MEDITATION IN THE TANTRA YOGA TRADITION – PART 3
The Transformation of Consciousness
In my previous article (Tone Oct. 2008) I explained the fundamental principles of this meditation tradition.
- The natural rhythm of the breath is used as a primary focus point to develop mindfulness and body/mind harmony.
- The intuitive capacity of the mind is used to create a link between individual consciousness and cosmic consciousness.
- The subtle propensities of the chakras are energized through the use of concentration points and sanskrit mantras which are vibrationally linked to harmonic frequencies within the chakras.
There are several other aspects of the tradition which are worthy of discussion.
The Body: Outer Layer of the Mind
The practice of the Hatha Yoga Asanas (yoga postures) is an integral part of this spiritual tradition because the body is understood to be the outer layer of the mind. Yoga asanas are practiced for a number of reasons:
- To promote physical flexibility and the capacity to sit comfortably in meditation for longer periods of time.
- To promote all-round physical health through proper function of the organs of digestion, elimination, circulation and the nervous system.
- To promote emotional balance and mental ease through balancing of the endocrine system.
- To release blocks in the subtle energy body related to the chakras and allow the flow of subtle kundalini energy through the spiritual energy channels that interconnect the chakras.
Together these effects permit the meditator to experience subtle states of consciousness during meditation. They also help ground and integrate the meditation experience. People sometimes have problems due to spontaneous kundalini arousal (without practicing meditation) and yoga practices can often prevent this type of occurrence.
Union with Cosmic Consciousness
The subtle energy body of the human being consists of chakras (energy vortices) located along the subtle energy channels or kundalini.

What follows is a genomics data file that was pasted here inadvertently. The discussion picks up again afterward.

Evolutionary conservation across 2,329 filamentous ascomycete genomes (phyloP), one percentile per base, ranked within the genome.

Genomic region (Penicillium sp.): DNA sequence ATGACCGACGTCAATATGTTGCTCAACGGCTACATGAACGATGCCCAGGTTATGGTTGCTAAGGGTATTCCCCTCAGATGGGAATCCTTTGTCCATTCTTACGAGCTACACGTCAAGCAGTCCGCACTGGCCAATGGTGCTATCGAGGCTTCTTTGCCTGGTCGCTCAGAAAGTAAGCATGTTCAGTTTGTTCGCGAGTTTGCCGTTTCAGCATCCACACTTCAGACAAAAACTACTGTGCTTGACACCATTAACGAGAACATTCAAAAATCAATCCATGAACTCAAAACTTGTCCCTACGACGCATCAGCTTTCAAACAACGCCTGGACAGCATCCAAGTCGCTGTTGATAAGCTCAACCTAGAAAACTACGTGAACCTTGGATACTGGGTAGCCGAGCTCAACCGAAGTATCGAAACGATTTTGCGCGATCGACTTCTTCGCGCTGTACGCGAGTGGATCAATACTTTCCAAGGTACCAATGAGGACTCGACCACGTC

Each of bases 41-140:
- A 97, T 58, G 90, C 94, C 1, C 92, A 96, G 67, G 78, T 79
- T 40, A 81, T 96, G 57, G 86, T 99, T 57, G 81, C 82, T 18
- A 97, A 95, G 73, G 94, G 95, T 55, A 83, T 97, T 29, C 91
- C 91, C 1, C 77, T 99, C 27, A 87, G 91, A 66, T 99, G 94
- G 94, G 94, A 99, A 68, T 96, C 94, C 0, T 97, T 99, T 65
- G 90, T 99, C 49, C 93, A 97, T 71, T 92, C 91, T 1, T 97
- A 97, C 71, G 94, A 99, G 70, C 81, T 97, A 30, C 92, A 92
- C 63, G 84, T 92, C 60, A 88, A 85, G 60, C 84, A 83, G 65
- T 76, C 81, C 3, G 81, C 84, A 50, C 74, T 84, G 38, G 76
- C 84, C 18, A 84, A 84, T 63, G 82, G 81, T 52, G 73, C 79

When the upper chakras ( Ajina; third eye, Sahasara; thousand petal lotus, or crown chakra) are fully activated the individual mind becomes completely merged into cosmic consciousness . Different religious and spiritual traditions have different words for this state of being but the fundamental experience is common to people of all paths and traditions.
On a day to day basis the sadhaka (meditator or spiritual aspirant) awakens the function of intuition in their lives and they start to receive guidance from their higher self; cosmic consciousness. They become the co-creator of their life and realize that life unfolding around them emerges from their own mental states. Through this connection to higher consciousness they can move into alignment with their higher spiritual purpose. They realize that all of creation is a manifestation of one unitary consciousness; that there is no us versus them, no God versus sinner, but pure beingness under the transitory illusion of separateness.
Role of Diiksa in the Dissemination of Practices
The teaching of these meditation practices is carried out by an ordained teacher or Acharya (literally, one who teaches by example) within the lineage. The particular focus points and mantras are given based on the student’s own unique entitative rhythm.
Most important, however, is that the student receives Diiksa or transmission of (subtle spiritual energy) from Marga Guru Deva (the guiding spiritual entity of the lineage) through the medium of the Acharya. This ensures that the mantra embodies the subtle awakening energy from its originator within the lineage. It also provides a transmission of spiritual energy that activates the latent spiritual potential residing within the root chakra of the individual.
Sometimes this energy transmission is felt immediately and sometimes it unfolds over a period of time. The Acharya is able to impart a series of meditation practices, as the student becomes ready for them. These all assist in the awakening of the kundalini energy and the realization of their higher self.